Stop blaming mental illness
By Thunderword Staff
Mental illness can't be blamed for everything.
Mental health is a topic that is typically avoided unless abso- lutely necessary, having too many connected issues and stigma to be openly discussed.
In recent years, the mental health crisis has been the easy answer to the hard questions, often being held up as the root of all problems. The opioid crisis, homelessness, and violent crime are all issues that have been attributed to mental illness. Howev- er, the majority of this blame is inaccurate, misrepresenting the one in five Americans who struggle with their mental health. The opioid crisis has been linked to mental health as sub- stance abuse is a mental disorder. Opioid Misuse Disorder effects 2.1 million Americans, yet is rarely discussed. Of those diagnosed with Opioid Misuse Disorder, only one in five gets treatment. However, this disorder is not the cause of opioid abuse, which is at least partly the effect of the predatory practic- es of the pharmaceutical industry. It is unrealistic to blame all violence and crime on mental illness. While some conditions do have more violent tendencies, the majority of those dealing with a mental illness are not vio- lent, and with the proper support, live fairly normal lives. Only 3 to 5 percent of all crime is committed by people with mental illnesses, the majority of violence being perpetrated by mentally healthy individuals.
The misconception that mental health is the root of violence has often been pushed by pro-gun groups, who propose the rise of gun related violence to mental illness rather than an excess of weapons available.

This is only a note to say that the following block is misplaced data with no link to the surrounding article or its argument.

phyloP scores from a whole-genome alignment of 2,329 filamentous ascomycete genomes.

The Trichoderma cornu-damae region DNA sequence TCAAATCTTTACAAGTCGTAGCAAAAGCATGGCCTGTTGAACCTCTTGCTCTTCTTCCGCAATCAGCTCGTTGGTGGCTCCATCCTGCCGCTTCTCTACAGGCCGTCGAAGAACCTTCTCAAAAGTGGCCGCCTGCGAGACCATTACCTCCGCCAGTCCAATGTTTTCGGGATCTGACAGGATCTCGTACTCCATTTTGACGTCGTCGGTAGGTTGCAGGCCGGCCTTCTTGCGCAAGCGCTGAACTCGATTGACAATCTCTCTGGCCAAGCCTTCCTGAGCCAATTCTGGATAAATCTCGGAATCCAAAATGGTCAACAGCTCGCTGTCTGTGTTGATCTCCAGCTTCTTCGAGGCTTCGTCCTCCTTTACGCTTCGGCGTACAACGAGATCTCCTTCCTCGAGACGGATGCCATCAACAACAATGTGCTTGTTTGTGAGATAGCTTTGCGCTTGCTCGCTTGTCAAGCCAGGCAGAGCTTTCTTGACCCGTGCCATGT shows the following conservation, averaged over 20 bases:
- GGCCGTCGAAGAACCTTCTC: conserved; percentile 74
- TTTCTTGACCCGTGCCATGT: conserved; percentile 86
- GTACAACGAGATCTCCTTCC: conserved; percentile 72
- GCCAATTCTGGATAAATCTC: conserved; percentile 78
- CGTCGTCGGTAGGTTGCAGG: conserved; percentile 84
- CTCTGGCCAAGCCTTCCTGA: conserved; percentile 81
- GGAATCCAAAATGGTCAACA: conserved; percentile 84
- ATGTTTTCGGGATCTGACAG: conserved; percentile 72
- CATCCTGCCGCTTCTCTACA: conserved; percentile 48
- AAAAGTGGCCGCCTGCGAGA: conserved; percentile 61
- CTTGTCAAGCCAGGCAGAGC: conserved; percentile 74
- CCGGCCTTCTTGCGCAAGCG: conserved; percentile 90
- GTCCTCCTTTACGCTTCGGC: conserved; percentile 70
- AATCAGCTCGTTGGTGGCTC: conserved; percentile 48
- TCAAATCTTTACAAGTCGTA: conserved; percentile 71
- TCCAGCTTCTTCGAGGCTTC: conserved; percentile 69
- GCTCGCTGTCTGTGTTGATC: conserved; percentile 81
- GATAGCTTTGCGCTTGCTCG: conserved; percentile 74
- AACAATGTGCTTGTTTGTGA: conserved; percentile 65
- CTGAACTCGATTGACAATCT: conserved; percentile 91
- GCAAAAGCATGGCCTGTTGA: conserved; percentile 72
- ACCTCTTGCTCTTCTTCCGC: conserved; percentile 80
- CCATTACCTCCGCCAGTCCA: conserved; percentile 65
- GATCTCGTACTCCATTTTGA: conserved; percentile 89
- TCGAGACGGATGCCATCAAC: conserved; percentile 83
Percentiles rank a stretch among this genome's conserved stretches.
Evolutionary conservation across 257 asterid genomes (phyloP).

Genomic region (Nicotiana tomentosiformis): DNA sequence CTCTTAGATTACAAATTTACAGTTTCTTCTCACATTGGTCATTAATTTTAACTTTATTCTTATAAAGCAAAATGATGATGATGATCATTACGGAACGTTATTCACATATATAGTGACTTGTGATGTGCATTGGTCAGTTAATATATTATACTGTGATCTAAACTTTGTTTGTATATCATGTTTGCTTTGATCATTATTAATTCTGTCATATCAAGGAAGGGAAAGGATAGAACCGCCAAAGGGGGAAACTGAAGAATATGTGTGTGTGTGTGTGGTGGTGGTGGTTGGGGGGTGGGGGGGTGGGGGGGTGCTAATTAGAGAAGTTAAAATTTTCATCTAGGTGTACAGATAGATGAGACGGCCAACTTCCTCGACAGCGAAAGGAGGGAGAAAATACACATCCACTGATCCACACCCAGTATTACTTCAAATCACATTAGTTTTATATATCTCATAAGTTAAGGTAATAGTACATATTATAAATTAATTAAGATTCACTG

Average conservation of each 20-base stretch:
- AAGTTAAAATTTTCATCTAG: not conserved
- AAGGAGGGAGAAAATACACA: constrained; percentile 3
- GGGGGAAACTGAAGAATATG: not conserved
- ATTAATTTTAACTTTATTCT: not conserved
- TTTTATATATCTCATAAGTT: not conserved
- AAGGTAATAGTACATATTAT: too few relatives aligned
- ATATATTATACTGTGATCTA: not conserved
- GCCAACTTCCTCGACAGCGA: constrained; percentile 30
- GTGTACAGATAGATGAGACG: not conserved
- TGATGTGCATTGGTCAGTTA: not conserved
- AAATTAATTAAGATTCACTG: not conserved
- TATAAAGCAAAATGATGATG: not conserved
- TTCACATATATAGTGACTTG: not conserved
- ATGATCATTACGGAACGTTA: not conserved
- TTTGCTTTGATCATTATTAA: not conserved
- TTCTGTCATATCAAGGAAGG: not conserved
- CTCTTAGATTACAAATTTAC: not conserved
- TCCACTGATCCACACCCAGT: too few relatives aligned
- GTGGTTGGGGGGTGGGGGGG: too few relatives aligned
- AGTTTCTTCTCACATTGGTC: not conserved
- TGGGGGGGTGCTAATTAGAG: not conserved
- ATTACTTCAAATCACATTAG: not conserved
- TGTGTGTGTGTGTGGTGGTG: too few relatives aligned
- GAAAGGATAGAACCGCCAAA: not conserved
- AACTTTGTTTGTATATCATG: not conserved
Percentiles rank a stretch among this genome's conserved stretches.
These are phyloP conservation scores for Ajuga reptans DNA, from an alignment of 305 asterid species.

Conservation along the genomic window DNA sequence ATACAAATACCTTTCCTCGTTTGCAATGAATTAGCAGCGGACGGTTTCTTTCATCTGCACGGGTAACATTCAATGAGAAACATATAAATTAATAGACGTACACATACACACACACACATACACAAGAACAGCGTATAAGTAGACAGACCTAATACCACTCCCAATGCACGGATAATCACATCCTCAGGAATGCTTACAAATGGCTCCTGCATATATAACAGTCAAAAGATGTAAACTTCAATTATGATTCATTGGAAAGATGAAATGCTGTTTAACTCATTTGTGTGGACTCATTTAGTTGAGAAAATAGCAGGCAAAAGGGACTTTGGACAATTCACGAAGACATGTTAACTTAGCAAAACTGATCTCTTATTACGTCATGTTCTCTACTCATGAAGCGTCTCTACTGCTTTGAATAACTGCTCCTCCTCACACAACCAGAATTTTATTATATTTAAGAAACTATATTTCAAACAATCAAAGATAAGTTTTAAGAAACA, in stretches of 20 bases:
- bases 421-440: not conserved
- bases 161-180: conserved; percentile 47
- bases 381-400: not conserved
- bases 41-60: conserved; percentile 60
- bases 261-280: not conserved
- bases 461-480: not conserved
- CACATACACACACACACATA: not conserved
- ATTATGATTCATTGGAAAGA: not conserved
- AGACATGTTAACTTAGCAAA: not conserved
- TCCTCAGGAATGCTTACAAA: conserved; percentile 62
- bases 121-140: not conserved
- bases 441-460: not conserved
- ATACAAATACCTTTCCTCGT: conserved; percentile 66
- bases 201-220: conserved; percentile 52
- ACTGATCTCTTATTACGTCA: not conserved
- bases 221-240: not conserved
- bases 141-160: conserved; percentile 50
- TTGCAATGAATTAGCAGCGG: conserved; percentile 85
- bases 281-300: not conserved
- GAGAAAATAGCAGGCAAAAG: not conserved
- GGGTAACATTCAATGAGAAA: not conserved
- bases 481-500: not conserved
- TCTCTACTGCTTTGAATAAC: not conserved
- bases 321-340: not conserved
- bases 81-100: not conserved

Homelessness has also been credited to the mental health crisis, with up to 25 percent of all homeless persons having a se- vere mental illness, being a problem since the Reagan adminis- tration. But like the other issues listed above, not all people who struggle with mental health are homeless and greater support could have mitigated this situation.
Instead of putting more blame on these illnesses, it's time we change the way we think about our problems, along with increasing support for people with mental health problems in our communities.
Blaming a broad and diverse group of people for all our problems is irresponsible, inaccurate, and does not make any progress toward a solution. Because of the continued claim that drug abuse, homelessness, and violence is caused by mental illness, those who struggle with mental illness continue to face stigma. This stigma can negatively affect a person's self-esteem, impact relationships, and influence the decision of whether to get help.
Of the 44.7 million Americans with mental illnesses, only 19.2 million (43 percent) receive treatment. Adult women were more likely to receive treatment than men, but still less than half of women with mental illnesses will be treated. Common reasons people do not receive treatment is lack of access and cost of treatment.
While mental illness is related to these issues, people with these conditions are not the cause of all these problems, so it's time we stop treating them like they are. Until we begin doing more for understand people with mental health problems, this stigma will persist and nothing will change.